Winchester’s Latest Bolt-Action: The XPR


Winchester’s Latest Bolt-Action: The XPR

Winchester’s new bolt-action baby is called the XPR, and I got to play with it at the 2015 SHOT Show. The bolt features a round grasping ball with a hole to lighten its weight, and a short 60-degree bolt throw. The bolt itself is quite large in diameter, at least on the ones I handled.

A lengthwise groove cut into the bolt acts as a guide when moving the bolt forward or rearward, and a left-side-mounted bolt release engages with that groove. Simply push on the release to remove the bolt.

When cocked, an indicator is visible (and tactile, if you need it in the dark) at the rear of the bolt, so you can easily tell whether it’s cocked or not. Three locking lugs secure the bolt when closed. The bolt is also coated with “nickel Teflon” for slick operation and rust resistance and can be disassembled quickly without tools.

Plenty of scope clearance when the bolt is open (L); safety, bolt release, and cocking indicator (R)
Plenty of scope clearance when the bolt is open (L); safety, bolt release, and cocking indicator (R) (Photo: Winchester)

The two-position safety is thumb-operated and is mounted to the right of the bolt’s rear end. This may be a bummer for lefties, although when shooting southpaw the thumb will be on the right side of the bolt, so… time will tell, I guess. I’d rather see it mounted centrally, in line with the bore; this is more convenient for everyone–but they didn’t ask me when they were designing it.

When the safety is engaged (rear position), the bolt is locked shut. Just forward of the safety is a small button. Push it down to momentarily unlock the bolt so you can cycle the action with the safety engaged. I found it well-positioned and easy to use.

The Winchester XPR chromoly steel barrel is button rifled, thermally stress relieved, free floated, and uses a Savage-style locknut for easy assembly with precise headspacing. The muzzle of the XPR has a recessed crown, helping to prevent damage to that critical part of the rifling.

Recessed crown (L), Barrel locknut (TR), Action profile interface pads (BR)
Recessed crown (L), Barrel locknut (TR), Action profile interface pads (BR) (Photo: Winchester)

The single-stack box magazine is removable, plastic, and feels a little cheap. I asked a rep about it who agreed to some extent, but he also said they hadn’t had trouble with them. They are one of the lower-priced magazines, which helps if you want a spare or need to replace it.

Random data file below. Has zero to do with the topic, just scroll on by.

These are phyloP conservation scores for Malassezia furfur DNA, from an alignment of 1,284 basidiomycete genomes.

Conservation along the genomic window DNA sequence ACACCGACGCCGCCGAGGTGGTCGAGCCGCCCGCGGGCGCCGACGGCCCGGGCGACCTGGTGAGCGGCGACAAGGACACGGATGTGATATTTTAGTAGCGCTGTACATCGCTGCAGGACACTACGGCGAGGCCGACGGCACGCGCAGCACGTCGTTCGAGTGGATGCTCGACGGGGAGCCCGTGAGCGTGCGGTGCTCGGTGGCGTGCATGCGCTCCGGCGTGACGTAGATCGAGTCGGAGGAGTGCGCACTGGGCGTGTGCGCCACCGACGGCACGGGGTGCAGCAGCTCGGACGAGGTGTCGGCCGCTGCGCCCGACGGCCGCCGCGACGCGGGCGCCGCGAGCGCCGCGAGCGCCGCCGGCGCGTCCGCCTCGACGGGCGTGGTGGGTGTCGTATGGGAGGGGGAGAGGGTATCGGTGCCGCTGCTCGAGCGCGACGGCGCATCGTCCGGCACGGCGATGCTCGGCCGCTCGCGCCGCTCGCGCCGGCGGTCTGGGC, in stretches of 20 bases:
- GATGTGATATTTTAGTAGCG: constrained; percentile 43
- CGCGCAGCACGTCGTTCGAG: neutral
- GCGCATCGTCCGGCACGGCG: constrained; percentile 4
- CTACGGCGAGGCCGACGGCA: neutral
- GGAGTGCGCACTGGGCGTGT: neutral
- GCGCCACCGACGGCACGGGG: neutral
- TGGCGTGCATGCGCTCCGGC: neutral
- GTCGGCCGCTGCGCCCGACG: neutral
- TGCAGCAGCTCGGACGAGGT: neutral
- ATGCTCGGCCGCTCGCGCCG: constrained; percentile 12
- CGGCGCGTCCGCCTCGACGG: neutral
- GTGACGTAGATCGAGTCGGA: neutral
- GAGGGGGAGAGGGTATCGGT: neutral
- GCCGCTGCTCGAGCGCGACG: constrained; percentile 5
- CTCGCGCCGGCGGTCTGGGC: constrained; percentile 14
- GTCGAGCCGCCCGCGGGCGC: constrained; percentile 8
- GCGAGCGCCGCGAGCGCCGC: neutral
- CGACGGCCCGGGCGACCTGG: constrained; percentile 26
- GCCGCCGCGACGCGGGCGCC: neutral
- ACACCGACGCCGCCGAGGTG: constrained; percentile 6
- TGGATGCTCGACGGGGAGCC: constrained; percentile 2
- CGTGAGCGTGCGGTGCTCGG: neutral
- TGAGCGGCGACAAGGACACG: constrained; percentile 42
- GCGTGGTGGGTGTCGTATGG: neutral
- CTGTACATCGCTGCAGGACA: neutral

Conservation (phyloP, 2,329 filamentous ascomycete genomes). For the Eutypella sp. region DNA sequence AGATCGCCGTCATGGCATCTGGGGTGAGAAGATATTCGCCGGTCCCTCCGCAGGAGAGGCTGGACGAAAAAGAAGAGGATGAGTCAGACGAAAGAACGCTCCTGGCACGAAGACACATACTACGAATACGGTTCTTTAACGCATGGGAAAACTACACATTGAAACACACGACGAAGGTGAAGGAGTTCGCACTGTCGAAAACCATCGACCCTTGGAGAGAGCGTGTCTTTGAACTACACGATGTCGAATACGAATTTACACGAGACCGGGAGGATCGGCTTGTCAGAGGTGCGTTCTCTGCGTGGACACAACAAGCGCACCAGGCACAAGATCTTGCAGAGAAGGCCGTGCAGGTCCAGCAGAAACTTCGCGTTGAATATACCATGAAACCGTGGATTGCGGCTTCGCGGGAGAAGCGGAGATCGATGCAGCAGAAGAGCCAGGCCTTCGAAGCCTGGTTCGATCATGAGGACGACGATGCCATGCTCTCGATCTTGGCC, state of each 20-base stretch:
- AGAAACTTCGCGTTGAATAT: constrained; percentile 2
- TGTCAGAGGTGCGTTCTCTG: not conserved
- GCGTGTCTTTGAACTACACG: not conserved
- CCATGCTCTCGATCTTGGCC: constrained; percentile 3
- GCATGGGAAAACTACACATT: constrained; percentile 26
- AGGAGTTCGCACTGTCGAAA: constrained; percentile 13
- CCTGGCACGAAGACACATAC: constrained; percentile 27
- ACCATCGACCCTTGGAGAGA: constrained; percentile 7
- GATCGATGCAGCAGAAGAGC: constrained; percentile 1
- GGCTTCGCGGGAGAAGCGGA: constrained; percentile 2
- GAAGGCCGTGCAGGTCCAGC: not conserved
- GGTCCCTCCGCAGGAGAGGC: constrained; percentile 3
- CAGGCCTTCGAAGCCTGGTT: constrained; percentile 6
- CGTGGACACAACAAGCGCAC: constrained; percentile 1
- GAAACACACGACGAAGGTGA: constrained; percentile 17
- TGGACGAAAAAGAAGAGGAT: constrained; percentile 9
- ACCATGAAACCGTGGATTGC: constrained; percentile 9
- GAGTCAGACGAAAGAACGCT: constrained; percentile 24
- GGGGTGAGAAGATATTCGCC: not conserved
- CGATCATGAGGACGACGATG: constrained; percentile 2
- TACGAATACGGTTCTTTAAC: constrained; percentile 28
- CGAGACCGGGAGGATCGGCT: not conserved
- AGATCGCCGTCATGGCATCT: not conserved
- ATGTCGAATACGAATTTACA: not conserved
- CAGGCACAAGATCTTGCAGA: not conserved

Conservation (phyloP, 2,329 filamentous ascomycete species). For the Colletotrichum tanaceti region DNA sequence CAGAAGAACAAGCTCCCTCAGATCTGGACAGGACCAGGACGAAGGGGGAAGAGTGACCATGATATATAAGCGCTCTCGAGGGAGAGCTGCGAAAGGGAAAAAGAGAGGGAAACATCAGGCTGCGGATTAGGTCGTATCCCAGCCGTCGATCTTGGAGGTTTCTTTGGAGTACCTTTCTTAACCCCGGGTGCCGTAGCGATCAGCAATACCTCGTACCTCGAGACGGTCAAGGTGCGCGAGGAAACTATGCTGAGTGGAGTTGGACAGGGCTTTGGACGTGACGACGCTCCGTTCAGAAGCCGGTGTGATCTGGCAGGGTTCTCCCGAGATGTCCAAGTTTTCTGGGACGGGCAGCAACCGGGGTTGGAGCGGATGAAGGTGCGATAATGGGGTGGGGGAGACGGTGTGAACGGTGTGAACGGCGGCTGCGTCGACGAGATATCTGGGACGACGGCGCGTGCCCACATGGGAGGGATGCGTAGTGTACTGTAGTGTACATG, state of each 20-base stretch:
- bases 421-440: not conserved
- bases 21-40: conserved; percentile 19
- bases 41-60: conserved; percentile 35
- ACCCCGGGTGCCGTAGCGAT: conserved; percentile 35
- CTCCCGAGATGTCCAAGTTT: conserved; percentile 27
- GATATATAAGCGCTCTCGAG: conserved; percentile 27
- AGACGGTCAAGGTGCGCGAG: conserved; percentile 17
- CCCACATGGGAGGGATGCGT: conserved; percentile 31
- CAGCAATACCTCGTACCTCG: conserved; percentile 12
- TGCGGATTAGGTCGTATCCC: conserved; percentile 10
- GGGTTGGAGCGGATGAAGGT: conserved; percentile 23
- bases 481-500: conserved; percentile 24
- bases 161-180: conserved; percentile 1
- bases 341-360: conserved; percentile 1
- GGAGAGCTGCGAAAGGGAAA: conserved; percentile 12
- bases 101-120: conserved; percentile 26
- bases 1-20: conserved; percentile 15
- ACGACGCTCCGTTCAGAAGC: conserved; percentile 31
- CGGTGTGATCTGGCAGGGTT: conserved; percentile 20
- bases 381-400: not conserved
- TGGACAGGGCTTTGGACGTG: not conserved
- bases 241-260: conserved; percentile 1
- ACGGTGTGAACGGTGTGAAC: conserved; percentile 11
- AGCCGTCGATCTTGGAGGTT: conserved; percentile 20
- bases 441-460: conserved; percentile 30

XPR Trigger Guard and Magazine
XPR Trigger Guard and Magazine (Photo: Winchester)

The magazine release is recessed and located at the front edge of the magazine. I found it easy to remove and insert the XPR’s mag. Magazine capacity is 3 rounds in all calibers.

The XPR’s stock–available in black or camo–has a matte finish with textured portions to enhance grip in the pistol grip and forearm. The flattened bottom of the fore-end is a nice touch as it helps stabilize the rifle when resting it on sandbags, a shooting rest, or the rail of a deer stand.

The XPR action engages the stock by lying against flat surfaces they call “profile interface pads,” and a typical recoil lug completes the fit. The Inflex recoil pad is thick and looks forgiving.

Winchester XPR's M.O.A. Trigger
Winchester XPR’s M.O.A. Trigger (Photo: Winchester)

The trigger is called M.O.A. and boasts zero take-up, zero creep, and zero overtravel. The factory sets the pull weight at only 3.5 pounds, much lighter than we’ve come to expect from most.

The rep with whom I talked said they were fairly shocked at the accuracy this rifle consistently produced during testing, and with all these features, that’s not hard to believe. Only time will tell how this one plays out, but it looks to me as if Winchester may have a real winner on their hands.

Without a scope, the XPR weighs in at about 7 pounds, and the suggested retail varies from about $550 to $710. Check the Winchester website for more details.

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Editor & Contributing Writer Russ Chastain is a lifelong hunter and shooter who has spent his life learning about hunting, shooting, guns, ammunition, gunsmithing, reloading, and bullet casting. He started toting his own gun in the woods at age nine and he's pursued deer with rifles since 1982, so his hunting knowledge has been growing for more than three and a half decades. His desire and ability to share this knowledge with others has also grown, and Russ has been professionally writing and editing original hunting & shooting content since 1998. Russ Chastain has a passion for sharing accurate, honest, interesting hunting & shooting knowledge and stories with people of all skill levels.

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